Barington Capital escalates activist stance towards Darden with 84-page report

2.8% shareholder Barington Capital escalates its activist posture towards Darden Restaurants (DRI +1.3%), issuing an 84-page presentation stating its belief that  Darden's "corporate centralization and resulting internal complexity have contributed to the Company's declining financial performance and eroding competitive position."

Barington believes $71-$80/share in value could be unlocked if the company is split into "Darden-Mature" (Olive Garden and Red Lobster) and "Darden Higher-Growth" (Bahama Breeze, Longhorne Steakhouse, Seasons 32, Eddie V's, Yard House, and The Capital Grille) and the real estate assets, which Barington believes are valued at $4B, are divested. The respective companies would then be run more in-line with value and growth companies respectively, Barington recommends. The points have been a general theme of Barington's agitation in the past several months.

And although Barington is encouraged by Darden's proposed $50M in cost cutting efforts, the fund thinks the restaurateur "has numerous actionable avenues to lower operating expenses by up to $100M-$150M."

Barington has hired a proxy solicitation firm and Houlihan Lokey to review its recommendations in a sign that the fund may be willing to go to bat to push through its recommendations.

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Comments (4)
  • chopchop0
    , contributor
    Comments (5268) | Send Message
    Seasons 52, not "Seasons 32"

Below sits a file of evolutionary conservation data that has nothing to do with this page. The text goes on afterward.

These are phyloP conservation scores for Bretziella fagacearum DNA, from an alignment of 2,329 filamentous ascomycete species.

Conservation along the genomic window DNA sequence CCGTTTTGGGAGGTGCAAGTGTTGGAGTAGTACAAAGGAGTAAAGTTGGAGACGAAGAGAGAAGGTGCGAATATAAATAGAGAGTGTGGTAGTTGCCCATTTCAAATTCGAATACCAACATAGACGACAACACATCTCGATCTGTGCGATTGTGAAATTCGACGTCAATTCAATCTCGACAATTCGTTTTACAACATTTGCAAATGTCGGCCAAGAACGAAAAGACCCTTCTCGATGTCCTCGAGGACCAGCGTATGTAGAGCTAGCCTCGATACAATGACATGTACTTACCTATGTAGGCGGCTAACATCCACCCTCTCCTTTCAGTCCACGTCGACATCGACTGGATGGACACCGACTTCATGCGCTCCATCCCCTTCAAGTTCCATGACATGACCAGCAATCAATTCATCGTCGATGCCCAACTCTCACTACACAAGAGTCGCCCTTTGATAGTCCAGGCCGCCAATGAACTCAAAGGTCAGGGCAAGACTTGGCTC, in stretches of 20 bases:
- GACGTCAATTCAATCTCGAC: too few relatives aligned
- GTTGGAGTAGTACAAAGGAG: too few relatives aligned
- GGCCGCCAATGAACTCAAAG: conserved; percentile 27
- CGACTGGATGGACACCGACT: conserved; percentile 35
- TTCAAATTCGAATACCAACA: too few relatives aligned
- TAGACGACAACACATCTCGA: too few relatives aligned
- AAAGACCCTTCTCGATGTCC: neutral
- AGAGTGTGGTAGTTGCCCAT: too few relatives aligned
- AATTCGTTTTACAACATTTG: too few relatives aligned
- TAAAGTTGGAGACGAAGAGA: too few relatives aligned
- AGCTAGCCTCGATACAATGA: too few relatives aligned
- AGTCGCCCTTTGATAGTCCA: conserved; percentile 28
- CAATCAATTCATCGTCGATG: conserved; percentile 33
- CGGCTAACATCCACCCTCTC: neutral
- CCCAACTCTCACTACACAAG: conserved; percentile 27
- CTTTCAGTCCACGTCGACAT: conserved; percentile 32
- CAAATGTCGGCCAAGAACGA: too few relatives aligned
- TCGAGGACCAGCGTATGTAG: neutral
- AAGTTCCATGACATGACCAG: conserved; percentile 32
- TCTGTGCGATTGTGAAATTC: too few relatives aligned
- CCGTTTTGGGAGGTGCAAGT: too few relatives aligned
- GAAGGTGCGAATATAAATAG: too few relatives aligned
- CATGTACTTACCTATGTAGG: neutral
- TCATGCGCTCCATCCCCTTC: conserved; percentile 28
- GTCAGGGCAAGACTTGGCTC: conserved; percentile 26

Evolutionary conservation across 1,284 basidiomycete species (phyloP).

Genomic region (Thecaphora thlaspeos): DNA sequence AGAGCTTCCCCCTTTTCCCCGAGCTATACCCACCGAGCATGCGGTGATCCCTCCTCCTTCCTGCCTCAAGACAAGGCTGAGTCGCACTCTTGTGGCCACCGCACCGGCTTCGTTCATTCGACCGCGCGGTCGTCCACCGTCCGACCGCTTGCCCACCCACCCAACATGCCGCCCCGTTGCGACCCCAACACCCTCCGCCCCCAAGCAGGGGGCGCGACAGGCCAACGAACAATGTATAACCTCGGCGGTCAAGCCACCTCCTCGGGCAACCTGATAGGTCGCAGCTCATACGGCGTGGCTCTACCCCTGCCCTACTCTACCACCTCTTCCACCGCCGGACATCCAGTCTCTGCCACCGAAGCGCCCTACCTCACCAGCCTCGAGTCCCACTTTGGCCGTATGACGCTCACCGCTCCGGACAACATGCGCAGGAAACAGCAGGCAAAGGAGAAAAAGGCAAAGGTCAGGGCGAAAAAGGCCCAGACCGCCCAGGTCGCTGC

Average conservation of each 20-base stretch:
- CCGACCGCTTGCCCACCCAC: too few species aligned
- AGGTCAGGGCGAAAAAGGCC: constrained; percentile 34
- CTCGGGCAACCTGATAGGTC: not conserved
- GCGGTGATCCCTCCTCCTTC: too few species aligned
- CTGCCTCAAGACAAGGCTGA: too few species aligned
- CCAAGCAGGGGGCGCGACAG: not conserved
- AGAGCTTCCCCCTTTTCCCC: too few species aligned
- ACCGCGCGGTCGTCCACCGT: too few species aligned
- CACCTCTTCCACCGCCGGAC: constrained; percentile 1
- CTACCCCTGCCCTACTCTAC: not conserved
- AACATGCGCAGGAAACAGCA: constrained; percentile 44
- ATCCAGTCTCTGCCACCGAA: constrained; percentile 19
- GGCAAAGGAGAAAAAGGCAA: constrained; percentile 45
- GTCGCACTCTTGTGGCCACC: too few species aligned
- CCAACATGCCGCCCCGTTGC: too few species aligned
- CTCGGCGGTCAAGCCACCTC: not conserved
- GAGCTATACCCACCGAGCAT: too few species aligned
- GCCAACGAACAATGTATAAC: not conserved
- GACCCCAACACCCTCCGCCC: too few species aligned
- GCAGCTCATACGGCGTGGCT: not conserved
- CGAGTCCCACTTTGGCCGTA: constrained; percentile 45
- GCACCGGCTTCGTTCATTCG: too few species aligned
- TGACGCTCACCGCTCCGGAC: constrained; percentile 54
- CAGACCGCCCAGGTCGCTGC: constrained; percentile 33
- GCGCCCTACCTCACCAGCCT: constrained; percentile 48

17 Dec 2013, 11:08 AM Reply Like
  • COBeeMan
    , contributor
    Comments (2979) | Send Message
    How does splitting and duplicating a corporate structure into two companies "unlock" any value? Why not just have them structured as subsidiaries or divisions of the existing corporation (if they aren't already) to minimize corporate overhead?
    17 Dec 2013, 01:02 PM Reply Like
  • The Slammer
    , contributor
    Comments (48) | Send Message
    Good question, my best answer would be management can focus on either the "mature" brands Olive Garden and Red Lobster, and another set of management on the high growth brands. As a customer i have been to several Darden restaurants, the high growth category is expanding, the mature brands need to re-work menu, focus on quality. Apologies for the rambling answer, but with 2 companies management can narrow their focus. Kind of like Kraft and Conoco split ups.


    Long DRI, KRFT, MDLZ
    17 Dec 2013, 11:59 PM Reply Like
  • NahP
    , contributor
    Comments (6) | Send Message
    In theory, the split would create separate management teams that have the appropriate skill set to run each business. I buy the argument that decentralization would be beneficial in refocusing the many disparate brands under the present structure (despite any economies of scale that may be lost). I also believe that separate management teams would allow greater autonomy in executing the proper marketing and promotional strategies that the different brands would require.


    From an analyst's perspective, separate reporting structures would give the investors more clarity in their valuations. The same argument has been made about GE for years. In that case, how many analysts out there can be experts in financial services, aviation, plastics, healthcare, and real estate at the same time and then be expected to keep up with each industry? And then parse out each business with limited information while being forced to make assumptions on overhead, cost of capital, synergies blah blah? What ends up happening is the company gets tagged with a multiple and everyone calls it a day.


    Darden is not so complex but you see my point...split reporting allows for great granularity and gives the experts what they need to form a better opinion. Although that doesn't necessarily mean they'll like what they see...
    18 Dec 2013, 09:31 AM Reply Like
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